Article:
Thursday, 8 July 2010

The Complete Sky & Telescope: Seven Decade Collection.

All of S&T on DVD
Rumors have been flying around for months, but now it's official. Starting today, we're taking orders for The Complete Sky & Telescope: Seven Decade Collection.
Click above for full information on the DVD collection — and to order your own copy online.
This set of eight DVD-ROMs includes every issue published from November 1941 through December 2009, plus a unified index for the complete set with full text search for every word ever printed.

I don't know if you're excited, but I sure am! For anyone interested in the history of astronomy, the back issues of Sky & Telescope are a goldmine. That's why the 3-by-6-foot bookcase containing bound volumes of all of S&T is the most precious resource in our offices — even more valuable than the thousands of books that have been acquired over the years both by the magazine as a whole and by the individual editors.

Chairman’s Chat
by Gary Els, Canopus July 2010
monthly newsletter of the johannesburg centre of assa
Visit and download Canopus
Those of us who enjoy spending hours viewing through an eyepiece, have to brave the
elements outdoors, and while summer is the most comfortable, there are the clouds and
seasonal rain that washes out many a good night's observing.

The problem is that best sky viewing is in winter, and while family and friends think you are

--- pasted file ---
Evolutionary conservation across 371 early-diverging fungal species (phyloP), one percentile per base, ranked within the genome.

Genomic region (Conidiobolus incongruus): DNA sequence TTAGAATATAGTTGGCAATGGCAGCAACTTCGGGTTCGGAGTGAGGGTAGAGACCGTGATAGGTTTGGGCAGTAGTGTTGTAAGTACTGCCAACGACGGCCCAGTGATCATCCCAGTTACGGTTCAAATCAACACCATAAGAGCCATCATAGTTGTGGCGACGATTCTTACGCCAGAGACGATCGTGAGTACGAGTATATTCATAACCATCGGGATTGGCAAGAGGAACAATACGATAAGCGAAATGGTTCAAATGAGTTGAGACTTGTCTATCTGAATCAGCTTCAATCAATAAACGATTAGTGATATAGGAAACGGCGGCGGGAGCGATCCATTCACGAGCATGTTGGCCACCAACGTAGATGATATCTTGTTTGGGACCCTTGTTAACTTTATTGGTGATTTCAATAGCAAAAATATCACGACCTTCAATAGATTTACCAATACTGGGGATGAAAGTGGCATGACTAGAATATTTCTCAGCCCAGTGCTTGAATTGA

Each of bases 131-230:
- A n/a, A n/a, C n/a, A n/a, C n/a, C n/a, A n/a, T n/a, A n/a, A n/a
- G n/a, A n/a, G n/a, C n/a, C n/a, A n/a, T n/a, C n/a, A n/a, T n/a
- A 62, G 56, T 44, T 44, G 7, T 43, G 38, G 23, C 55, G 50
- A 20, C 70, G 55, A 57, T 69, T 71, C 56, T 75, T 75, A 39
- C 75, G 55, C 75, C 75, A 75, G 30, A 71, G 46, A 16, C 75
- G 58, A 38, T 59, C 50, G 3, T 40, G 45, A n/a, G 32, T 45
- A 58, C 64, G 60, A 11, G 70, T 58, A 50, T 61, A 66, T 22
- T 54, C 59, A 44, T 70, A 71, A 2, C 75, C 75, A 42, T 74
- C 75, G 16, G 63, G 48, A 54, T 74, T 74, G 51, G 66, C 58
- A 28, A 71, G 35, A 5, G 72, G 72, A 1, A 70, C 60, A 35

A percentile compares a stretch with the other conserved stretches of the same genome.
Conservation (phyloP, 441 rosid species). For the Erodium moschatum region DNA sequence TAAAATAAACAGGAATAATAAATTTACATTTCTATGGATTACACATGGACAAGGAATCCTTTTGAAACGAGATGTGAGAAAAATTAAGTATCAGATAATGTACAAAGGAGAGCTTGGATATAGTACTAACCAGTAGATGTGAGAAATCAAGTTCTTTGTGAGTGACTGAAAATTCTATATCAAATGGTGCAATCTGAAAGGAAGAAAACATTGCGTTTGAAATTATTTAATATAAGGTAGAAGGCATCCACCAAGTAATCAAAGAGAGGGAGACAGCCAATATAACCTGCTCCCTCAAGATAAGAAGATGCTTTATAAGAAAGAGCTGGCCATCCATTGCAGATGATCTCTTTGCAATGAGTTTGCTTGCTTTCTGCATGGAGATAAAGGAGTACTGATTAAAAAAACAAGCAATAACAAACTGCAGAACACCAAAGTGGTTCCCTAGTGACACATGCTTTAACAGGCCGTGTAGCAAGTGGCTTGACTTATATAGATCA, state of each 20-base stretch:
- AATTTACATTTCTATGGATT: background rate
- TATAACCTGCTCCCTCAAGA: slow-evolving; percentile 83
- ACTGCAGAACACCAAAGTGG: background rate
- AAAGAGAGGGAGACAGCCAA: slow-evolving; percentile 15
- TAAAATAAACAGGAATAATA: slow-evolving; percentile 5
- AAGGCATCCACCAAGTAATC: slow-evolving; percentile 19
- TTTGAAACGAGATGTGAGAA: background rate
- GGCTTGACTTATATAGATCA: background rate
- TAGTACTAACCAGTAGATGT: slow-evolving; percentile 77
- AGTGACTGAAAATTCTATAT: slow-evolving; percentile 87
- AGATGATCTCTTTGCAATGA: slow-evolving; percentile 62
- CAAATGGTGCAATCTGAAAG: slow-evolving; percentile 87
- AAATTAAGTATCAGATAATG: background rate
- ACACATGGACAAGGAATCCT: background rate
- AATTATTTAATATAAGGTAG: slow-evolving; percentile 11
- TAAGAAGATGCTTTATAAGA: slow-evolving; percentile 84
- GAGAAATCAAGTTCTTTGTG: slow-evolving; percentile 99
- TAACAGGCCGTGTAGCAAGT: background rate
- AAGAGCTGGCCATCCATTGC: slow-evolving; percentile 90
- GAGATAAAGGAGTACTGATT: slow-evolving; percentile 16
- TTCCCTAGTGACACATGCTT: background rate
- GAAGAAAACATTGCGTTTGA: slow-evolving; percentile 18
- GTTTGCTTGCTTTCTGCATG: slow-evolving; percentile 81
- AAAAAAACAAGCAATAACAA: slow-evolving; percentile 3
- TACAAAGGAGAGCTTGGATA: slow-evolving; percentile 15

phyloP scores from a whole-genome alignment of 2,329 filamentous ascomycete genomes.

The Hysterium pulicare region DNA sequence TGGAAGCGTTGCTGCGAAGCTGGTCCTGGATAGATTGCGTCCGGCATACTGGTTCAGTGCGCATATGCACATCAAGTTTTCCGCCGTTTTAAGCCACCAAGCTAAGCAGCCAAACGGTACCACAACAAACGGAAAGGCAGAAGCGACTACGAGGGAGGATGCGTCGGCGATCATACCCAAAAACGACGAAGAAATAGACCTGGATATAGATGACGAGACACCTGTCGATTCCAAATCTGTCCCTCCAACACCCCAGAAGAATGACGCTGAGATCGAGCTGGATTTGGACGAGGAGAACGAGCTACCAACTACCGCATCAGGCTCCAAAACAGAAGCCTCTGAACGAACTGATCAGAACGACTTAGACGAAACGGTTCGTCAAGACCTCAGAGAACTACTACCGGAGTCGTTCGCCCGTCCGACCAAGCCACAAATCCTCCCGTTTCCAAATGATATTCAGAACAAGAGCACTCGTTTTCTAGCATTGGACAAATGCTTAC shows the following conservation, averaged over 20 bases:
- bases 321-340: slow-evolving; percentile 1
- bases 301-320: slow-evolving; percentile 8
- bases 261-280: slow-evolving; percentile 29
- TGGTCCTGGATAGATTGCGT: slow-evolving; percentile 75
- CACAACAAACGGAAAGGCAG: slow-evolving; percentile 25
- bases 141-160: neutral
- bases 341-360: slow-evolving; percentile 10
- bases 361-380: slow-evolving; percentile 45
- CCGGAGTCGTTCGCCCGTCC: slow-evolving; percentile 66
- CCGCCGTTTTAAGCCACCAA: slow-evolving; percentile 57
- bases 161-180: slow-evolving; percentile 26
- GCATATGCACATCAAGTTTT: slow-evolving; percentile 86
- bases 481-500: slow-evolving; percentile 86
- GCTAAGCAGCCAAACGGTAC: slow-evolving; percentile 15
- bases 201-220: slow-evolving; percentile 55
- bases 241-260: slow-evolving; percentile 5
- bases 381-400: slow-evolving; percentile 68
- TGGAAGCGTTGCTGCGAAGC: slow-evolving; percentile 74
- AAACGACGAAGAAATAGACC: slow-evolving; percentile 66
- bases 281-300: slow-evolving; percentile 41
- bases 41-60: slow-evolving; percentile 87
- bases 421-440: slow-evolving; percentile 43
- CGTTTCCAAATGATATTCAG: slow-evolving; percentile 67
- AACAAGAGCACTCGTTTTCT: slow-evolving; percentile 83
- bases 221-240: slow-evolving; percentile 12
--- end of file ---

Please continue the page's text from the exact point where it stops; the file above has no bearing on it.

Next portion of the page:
crazy, and at times we agree, some of the best objects are visible at this time of year.

Just take the number of objects that are visible in the southern sky in the early evening,
just too many to name that are waiting to fill an eyepiece.

While the Highveld is experiencing the lowest temperatures since 1994, this should not
deter us from taking advantage of moisture-free skies and hunting down those objects
we have not yet seen. So here are some tips to help in viewing at this time.

- Dress in layers, maybe starting with thermal underwear, always a good gift to receive.
I find a top with a hoodie is best, and together with a beanie it keeps the ears even
- Wear good boots and warm socks, which are always something we tend to overlook,
until it’s too late and frozen feet soon put an end to viewing;
- Good gloves are important, but check out some hunting gloves that have a flap for
quickly removing your fingers for focusing. Chemical hand warms are cheap and
may help to revive cold hands;
- Stay out of the wind, as a mild breeze can have a wind chill factor of 5 degrees less
than the ambient temperature;
- Take breaks every hour or so and go inside and enjoy a hot mug of your favourite
observing liquid;
- A few short bursts of a hairdryer helps to get rid of dew on lenses, and could also help
to warm other extremities;
- Keep your green laser in your pocket so that it stays warm, as they simply don’t work if
they get too cold.

So if the soccer fans can endure hours in the cold, we can also view our favourite team
of sky objects with a little help from these cold weather tips.